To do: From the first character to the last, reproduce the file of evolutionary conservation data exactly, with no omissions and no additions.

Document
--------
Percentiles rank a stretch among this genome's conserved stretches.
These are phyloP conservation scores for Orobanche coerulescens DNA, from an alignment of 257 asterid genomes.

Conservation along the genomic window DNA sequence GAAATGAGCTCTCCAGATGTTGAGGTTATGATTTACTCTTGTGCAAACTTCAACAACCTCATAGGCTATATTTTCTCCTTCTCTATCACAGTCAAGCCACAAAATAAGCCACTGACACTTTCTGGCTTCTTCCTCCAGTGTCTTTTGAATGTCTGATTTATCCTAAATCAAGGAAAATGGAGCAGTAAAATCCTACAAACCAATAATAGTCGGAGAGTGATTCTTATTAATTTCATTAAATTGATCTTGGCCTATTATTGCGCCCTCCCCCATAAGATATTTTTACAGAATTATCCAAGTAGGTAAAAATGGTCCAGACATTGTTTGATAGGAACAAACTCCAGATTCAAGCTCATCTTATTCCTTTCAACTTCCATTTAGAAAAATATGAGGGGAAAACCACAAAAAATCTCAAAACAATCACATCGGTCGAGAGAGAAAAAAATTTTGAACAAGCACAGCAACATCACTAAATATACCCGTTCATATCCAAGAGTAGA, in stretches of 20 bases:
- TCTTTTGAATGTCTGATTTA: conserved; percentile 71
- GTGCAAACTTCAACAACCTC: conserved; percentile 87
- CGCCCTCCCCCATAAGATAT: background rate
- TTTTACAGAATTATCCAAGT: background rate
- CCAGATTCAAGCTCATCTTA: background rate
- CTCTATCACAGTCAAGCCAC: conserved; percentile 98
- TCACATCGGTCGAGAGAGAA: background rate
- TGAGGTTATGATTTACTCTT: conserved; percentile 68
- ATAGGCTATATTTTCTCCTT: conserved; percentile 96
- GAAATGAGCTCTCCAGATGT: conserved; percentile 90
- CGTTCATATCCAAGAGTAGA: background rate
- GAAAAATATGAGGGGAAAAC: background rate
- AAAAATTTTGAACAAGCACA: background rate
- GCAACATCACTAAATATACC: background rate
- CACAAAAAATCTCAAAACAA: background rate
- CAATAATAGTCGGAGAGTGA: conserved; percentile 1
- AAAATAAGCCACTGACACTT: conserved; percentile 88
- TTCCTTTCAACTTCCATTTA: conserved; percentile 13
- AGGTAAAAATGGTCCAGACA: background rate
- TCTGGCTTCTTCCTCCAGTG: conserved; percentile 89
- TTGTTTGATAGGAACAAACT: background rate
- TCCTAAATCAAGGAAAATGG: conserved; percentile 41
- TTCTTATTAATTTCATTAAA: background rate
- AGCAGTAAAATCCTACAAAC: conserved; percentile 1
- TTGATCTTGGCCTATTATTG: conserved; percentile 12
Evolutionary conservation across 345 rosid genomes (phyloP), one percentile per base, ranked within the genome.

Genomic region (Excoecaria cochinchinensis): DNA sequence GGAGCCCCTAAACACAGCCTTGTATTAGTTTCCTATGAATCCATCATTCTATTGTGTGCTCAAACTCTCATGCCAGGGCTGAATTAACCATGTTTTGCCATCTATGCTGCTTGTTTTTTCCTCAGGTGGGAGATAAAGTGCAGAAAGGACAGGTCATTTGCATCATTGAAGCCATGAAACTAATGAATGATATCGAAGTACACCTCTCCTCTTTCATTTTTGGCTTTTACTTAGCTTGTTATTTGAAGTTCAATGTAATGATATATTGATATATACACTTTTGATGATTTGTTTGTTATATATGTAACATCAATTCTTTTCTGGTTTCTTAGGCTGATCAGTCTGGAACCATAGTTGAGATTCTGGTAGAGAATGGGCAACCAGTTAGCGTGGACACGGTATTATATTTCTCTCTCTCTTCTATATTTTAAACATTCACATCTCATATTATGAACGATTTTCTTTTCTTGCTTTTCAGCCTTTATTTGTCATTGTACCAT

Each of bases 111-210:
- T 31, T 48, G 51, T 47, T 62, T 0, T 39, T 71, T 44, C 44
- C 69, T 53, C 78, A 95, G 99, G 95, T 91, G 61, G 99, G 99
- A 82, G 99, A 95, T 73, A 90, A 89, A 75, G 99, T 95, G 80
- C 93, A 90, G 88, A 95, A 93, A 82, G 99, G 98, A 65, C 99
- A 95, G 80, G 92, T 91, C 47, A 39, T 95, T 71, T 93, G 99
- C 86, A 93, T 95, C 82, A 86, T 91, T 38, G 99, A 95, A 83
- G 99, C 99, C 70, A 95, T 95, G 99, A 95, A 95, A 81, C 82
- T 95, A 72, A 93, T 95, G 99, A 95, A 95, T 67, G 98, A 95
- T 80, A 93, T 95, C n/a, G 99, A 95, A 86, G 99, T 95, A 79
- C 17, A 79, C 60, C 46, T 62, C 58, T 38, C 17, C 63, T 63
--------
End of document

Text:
Percentiles rank a stretch among this genome's conserved stretches.
These are phyloP conservation scores for Orobanche coerulescens DNA, from an alignment of 257 asterid genomes.

Conservation along the genomic window DNA sequence GAAATGAGCTCTCCAGATGTTGAGGTTATGATTTACTCTTGTGCAAACTTCAACAACCTCATAGGCTATATTTTCTCCTTCTCTATCACAGTCAAGCCACAAAATAAGCCACTGACACTTTCTGGCTTCTTCCTCCAGTGTCTTTTGAATGTCTGATTTATCCTAAATCAAGGAAAATGGAGCAGTAAAATCCTACAAACCAATAATAGTCGGAGAGTGATTCTTATTAATTTCATTAAATTGATCTTGGCCTATTATTGCGCCCTCCCCCATAAGATATTTTTACAGAATTATCCAAGTAGGTAAAAATGGTCCAGACATTGTTTGATAGGAACAAACTCCAGATTCAAGCTCATCTTATTCCTTTCAACTTCCATTTAGAAAAATATGAGGGGAAAACCACAAAAAATCTCAAAACAATCACATCGGTCGAGAGAGAAAAAAATTTTGAACAAGCACAGCAACATCACTAAATATACCCGTTCATATCCAAGAGTAGA, in stretches of 20 bases:
- TCTTTTGAATGTCTGATTTA: conserved; percentile 71
- GTGCAAACTTCAACAACCTC: conserved; percentile 87
- CGCCCTCCCCCATAAGATAT: background rate
- TTTTACAGAATTATCCAAGT: background rate
- CCAGATTCAAGCTCATCTTA: background rate
- CTCTATCACAGTCAAGCCAC: conserved; percentile 98
- TCACATCGGTCGAGAGAGAA: background rate
- TGAGGTTATGATTTACTCTT: conserved; percentile 68
- ATAGGCTATATTTTCTCCTT: conserved; percentile 96
- GAAATGAGCTCTCCAGATGT: conserved; percentile 90
- CGTTCATATCCAAGAGTAGA: background rate
- GAAAAATATGAGGGGAAAAC: background rate
- AAAAATTTTGAACAAGCACA: background rate
- GCAACATCACTAAATATACC: background rate
- CACAAAAAATCTCAAAACAA: background rate
- CAATAATAGTCGGAGAGTGA: conserved; percentile 1
- AAAATAAGCCACTGACACTT: conserved; percentile 88
- TTCCTTTCAACTTCCATTTA: conserved; percentile 13
- AGGTAAAAATGGTCCAGACA: background rate
- TCTGGCTTCTTCCTCCAGTG: conserved; percentile 89
- TTGTTTGATAGGAACAAACT: background rate
- TCCTAAATCAAGGAAAATGG: conserved; percentile 41
- TTCTTATTAATTTCATTAAA: background rate
- AGCAGTAAAATCCTACAAAC: conserved; percentile 1
- TTGATCTTGGCCTATTATTG: conserved; percentile 12
Evolutionary conservation across 345 rosid genomes (phyloP), one percentile per base, ranked within the genome.

Genomic region (Excoecaria cochinchinensis): DNA sequence GGAGCCCCTAAACACAGCCTTGTATTAGTTTCCTATGAATCCATCATTCTATTGTGTGCTCAAACTCTCATGCCAGGGCTGAATTAACCATGTTTTGCCATCTATGCTGCTTGTTTTTTCCTCAGGTGGGAGATAAAGTGCAGAAAGGACAGGTCATTTGCATCATTGAAGCCATGAAACTAATGAATGATATCGAAGTACACCTCTCCTCTTTCATTTTTGGCTTTTACTTAGCTTGTTATTTGAAGTTCAATGTAATGATATATTGATATATACACTTTTGATGATTTGTTTGTTATATATGTAACATCAATTCTTTTCTGGTTTCTTAGGCTGATCAGTCTGGAACCATAGTTGAGATTCTGGTAGAGAATGGGCAACCAGTTAGCGTGGACACGGTATTATATTTCTCTCTCTCTTCTATATTTTAAACATTCACATCTCATATTATGAACGATTTTCTTTTCTTGCTTTTCAGCCTTTATTTGTCATTGTACCAT

Each of bases 111-210:
- T 31, T 48, G 51, T 47, T 62, T 0, T 39, T 71, T 44, C 44
- C 69, T 53, C 78, A 95, G 99, G 95, T 91, G 61, G 99, G 99
- A 82, G 99, A 95, T 73, A 90, A 89, A 75, G 99, T 95, G 80
- C 93, A 90, G 88, A 95, A 93, A 82, G 99, G 98, A 65, C 99
- A 95, G 80, G 92, T 91, C 47, A 39, T 95, T 71, T 93, G 99
- C 86, A 93, T 95, C 82, A 86, T 91, T 38, G 99, A 95, A 83
- G 99, C 99, C 70, A 95, T 95, G 99, A 95, A 95, A 81, C 82
- T 95, A 72, A 93, T 95, G 99, A 95, A 95, T 67, G 98, A 95
- T 80, A 93, T 95, C n/a, G 99, A 95, A 86, G 99, T 95, A 79
- C 17, A 79, C 60, C 46, T 62, C 58, T 38, C 17, C 63, T 63